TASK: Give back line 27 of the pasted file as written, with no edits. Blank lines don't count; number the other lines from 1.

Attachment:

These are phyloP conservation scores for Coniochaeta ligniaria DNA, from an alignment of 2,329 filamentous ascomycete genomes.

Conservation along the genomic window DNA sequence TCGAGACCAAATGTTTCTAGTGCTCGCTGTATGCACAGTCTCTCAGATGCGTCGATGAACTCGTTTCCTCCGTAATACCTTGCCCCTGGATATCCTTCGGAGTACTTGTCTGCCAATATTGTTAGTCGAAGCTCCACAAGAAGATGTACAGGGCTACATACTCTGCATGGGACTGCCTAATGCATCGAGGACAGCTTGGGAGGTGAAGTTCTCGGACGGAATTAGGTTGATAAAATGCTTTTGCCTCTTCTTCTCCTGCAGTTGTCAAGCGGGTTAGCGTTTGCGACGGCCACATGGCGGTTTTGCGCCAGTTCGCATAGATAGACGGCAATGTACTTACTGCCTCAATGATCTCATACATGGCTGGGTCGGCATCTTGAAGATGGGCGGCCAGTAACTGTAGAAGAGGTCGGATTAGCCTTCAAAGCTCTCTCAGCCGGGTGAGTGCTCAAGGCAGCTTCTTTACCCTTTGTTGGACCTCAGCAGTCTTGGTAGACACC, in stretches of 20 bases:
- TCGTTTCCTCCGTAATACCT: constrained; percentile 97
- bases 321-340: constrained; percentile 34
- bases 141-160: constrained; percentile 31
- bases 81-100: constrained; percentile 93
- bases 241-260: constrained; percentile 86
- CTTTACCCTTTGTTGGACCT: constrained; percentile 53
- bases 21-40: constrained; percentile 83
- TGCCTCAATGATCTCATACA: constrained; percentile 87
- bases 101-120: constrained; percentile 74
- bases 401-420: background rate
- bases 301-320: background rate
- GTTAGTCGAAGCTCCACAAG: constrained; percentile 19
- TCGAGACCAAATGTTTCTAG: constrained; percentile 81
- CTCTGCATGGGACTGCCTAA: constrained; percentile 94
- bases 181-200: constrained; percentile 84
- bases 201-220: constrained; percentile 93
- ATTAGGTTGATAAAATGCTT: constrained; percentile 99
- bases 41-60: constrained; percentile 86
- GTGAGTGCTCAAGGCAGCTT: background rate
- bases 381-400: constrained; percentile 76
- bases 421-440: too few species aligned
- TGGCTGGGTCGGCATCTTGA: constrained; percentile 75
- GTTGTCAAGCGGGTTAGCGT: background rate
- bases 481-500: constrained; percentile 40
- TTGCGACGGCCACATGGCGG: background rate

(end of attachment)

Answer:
- TTGCGACGGCCACATGGCGG: background rate